Hence, cat owners need to be on the lookout for worms all year long, especially if your cat enjoys going outside to hunt or play. Be extra cautious during the warmer months when animals are more active, perhaps releasing worm eggs out into the environment and raising the possibility of encounters with your cat.
Can Cats Get Worms From Dogs?
Infected eggs can be found in dog feces, and cats can catch them because not all roundworms and hookworms are species-specific. Both dogs and cats can contract the ancylostoma braziliense hookworm and toxascaris leonina roundworm.
If cats live in an infested house or yard, they may also contract tapeworms from the fleas that infest dogs. It is possible for a tapeworm infection to arise if a flea from a dog jumps onto a cat's skin (or vice versa) and is eaten
Can Humans Get Worms From Cats?
Certainly, worm diseases from cats can infect humans when they come into contact with contaminated feces or dirt.
Below are the common modes of transmission:
- Going barefoot through polluted ground
- Kids playing in sandboxes that contain cat waste
- Gardening in the dirt without gloves
Good cleaning habits are crucial to preventing transmission from cat to owner because accidental ingestion of contaminated dirt or feces can occur in humans as well.
How to Prevent Worms in Cats?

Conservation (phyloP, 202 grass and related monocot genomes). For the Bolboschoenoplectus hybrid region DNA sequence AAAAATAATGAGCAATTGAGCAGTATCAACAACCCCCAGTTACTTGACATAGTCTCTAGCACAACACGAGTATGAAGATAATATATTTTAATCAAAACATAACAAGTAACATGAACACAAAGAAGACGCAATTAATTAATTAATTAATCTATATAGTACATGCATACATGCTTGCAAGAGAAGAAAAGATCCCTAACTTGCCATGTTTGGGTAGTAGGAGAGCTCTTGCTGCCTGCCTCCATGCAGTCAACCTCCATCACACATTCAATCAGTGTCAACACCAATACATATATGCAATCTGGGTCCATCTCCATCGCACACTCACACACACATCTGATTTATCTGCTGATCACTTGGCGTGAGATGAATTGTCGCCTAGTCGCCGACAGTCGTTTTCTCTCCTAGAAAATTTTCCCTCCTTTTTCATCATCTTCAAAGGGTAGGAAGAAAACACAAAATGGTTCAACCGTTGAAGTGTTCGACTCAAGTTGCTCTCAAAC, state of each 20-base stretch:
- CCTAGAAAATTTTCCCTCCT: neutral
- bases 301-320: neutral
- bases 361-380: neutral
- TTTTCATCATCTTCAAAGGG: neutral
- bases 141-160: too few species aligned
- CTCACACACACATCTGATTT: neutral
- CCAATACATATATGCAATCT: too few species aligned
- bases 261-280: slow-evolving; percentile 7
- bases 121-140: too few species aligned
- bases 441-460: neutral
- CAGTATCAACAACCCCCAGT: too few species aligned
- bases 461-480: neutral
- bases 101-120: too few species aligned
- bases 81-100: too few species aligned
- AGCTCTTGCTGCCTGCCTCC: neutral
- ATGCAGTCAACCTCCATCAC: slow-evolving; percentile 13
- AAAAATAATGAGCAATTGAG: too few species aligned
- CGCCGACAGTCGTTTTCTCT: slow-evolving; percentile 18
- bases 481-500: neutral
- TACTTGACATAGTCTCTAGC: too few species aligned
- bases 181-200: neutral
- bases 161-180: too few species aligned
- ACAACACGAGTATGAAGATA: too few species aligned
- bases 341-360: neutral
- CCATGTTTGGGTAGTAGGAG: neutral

Worm infestations in cats and transmission to kids and adults can be avoided by observing appropriate hygiene habits and year-round usage of heartworm, intestinal worm, and parasite prevention.
For indoor cats, daily litter box cleaning, as well as regular litter replacement, and litter box scouring are essential for reducing exposure to contaminated excrement.
For outdoor cats, frequently removing waste from the lawn, sandbox, and flowerbeds will reduce the chance of the parasite life cycle spreading.
How to Treat Worms in Cats?
Many “home” remedies, such as garlic, apple cider vinegar, pumpkin seeds, carrots, and turmeric, claim that they are useful in curing and preventing feline worms. However, it's never advised to try treating your cat's worms with over-the-counter remedies or home treatments.
While it could seem like a quicker and more affordable option than visiting a veterinarian, there is NO guarantee that these items are safe or successful in treating any kind of medical ailment, and they might even be dangerous to your cat. Hence, it’s still best to consult your vet.
Numerous deworming treatments are made to eliminate every form of intestinal worm typically seen in cats, allowing you and your pet to concentrate on what's most important: having fun and cuddling together.